Scrappy Doo with Veronica Penman.
Scrappy Doo with Veronica Penman. Contributed

Roaming laws put woman's pet dog on death row

A TOOWOOMBA woman has been left devastated after she found out Toowoomba Regional Council wants to put down her pet dog.

Veronica Penman's beloved pet Scrappy Doo, named because he looked like Scooby Doo's brother in the 2002 movie, had escaped from her home five times in the past few months, on one occasion knocking over a student at a neighbouring primary school.

"The last time he escaped I was unloading wood and I had him inside so he couldn't get out," Ms Penman said.

"Someone opened the front door and he got out."

She said the council's animal management team informed her that they intended to put Scrappy Doo down because of how many times the 12-month-old dog had escaped.

The Toowoomba Regional Council has the power under local laws to put down a dog if it had been caught roaming three or more times in a 12-month period.

Ms Penman said this could not have come at a worse time.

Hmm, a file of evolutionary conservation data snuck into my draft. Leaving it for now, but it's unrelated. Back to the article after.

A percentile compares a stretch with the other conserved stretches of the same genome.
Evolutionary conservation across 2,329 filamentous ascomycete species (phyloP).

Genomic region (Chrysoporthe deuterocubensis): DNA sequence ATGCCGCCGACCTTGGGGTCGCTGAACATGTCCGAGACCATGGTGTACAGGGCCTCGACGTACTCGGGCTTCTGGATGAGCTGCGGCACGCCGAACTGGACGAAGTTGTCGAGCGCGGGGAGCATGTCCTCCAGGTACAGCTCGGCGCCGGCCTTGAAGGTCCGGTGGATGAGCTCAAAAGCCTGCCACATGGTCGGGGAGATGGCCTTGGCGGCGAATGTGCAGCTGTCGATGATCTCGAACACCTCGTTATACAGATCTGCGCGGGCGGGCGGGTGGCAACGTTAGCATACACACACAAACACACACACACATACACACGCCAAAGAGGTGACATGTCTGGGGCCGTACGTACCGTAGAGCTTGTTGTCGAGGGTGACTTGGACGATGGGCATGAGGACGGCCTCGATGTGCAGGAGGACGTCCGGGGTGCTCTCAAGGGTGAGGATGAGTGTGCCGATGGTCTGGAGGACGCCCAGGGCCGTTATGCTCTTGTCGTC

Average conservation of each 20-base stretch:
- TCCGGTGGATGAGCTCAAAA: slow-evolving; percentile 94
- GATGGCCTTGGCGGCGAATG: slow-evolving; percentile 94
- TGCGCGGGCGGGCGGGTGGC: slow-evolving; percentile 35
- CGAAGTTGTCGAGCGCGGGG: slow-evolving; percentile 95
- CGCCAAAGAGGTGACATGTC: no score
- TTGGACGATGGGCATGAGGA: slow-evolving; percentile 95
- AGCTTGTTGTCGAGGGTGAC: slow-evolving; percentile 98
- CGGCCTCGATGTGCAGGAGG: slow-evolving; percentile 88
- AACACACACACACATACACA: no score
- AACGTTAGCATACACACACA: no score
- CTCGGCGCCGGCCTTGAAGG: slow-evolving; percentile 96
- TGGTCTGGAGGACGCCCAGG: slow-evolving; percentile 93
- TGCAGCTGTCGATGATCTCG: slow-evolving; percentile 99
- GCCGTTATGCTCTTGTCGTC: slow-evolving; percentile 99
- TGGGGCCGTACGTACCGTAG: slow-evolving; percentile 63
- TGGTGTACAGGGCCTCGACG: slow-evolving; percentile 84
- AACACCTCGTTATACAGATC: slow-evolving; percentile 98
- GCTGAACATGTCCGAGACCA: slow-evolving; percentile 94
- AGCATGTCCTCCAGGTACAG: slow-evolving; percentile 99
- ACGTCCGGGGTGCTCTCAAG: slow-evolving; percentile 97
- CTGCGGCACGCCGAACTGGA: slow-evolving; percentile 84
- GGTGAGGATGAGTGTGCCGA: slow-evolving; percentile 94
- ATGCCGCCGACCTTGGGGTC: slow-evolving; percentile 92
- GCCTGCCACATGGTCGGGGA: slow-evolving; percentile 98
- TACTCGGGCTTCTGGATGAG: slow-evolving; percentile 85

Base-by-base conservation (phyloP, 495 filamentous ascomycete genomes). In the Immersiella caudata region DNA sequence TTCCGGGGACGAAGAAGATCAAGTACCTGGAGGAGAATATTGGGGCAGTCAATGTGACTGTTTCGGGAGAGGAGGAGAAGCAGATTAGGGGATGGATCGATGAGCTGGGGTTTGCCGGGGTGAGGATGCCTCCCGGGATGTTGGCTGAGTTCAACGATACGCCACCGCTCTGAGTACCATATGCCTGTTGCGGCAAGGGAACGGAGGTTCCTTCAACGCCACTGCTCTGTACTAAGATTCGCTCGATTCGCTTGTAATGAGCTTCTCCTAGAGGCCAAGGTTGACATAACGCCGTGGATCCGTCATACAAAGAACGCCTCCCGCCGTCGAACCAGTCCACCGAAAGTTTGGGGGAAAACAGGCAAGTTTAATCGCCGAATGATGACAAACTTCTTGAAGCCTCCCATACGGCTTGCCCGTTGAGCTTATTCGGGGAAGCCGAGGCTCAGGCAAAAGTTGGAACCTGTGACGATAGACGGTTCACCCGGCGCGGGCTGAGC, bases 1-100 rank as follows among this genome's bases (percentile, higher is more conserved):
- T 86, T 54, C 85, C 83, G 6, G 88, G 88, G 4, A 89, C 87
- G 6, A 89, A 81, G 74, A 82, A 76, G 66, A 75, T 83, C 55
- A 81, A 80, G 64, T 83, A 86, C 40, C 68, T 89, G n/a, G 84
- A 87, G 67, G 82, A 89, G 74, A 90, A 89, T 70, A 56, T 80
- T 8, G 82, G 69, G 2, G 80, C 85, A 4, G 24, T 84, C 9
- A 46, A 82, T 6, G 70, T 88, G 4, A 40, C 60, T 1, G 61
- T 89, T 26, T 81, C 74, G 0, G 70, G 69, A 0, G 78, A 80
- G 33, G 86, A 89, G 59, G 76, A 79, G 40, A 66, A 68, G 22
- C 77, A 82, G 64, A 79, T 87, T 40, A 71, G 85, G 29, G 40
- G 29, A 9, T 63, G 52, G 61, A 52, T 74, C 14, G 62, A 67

"I recently lost my dad to cancer and my long-term relationship has broken up," she said. "Scrappy changed my life, he gave me purpose."

Scrappy Doo behind bars.
Scrappy Doo behind bars. Contributed

Ms Penman said she had applied through QCAT for a "stay of execution" for Scrappy. She said if the council released Scrappy she had a dog trainer ready to go to keep him from escaping.

"My friends have donated a Colorbond fence, so he won't get out again," she said.

"He's my best buddy, he makes me good, we go everywhere together.

"His personality is just amazing. He doesn't bark, he's not savage or aggressive."

The council's environment and community leader Cr Joe Ramia said as Ms Penman had engaged legal counsel, and as the process could involve legal proceedings, he did not want to comment on the specifics of her case.

"Dog owners have a responsibility to maintain control of their dogs in public at all times," Cr Ramia said.

"They also have a duty to ensure dogs are properly enclosed in private yards and do not wander. When council impounds an animal a review process is available to the owner. While the animal is impounded it is cared for, given exercise and checked regularly by a veterinarian."

Cr Ramia said many problems associated with dogs occur when owners do not take appropriate steps to ensure dogs are kept at home.

"Roaming dogs can be confronting to members of the public and there can be serious consequences," he said.

"It is simply not acceptable for dog owners to allow their dogs to roam the streets and the community rightly has an expectation that the council will take action with irresponsible dog owners."

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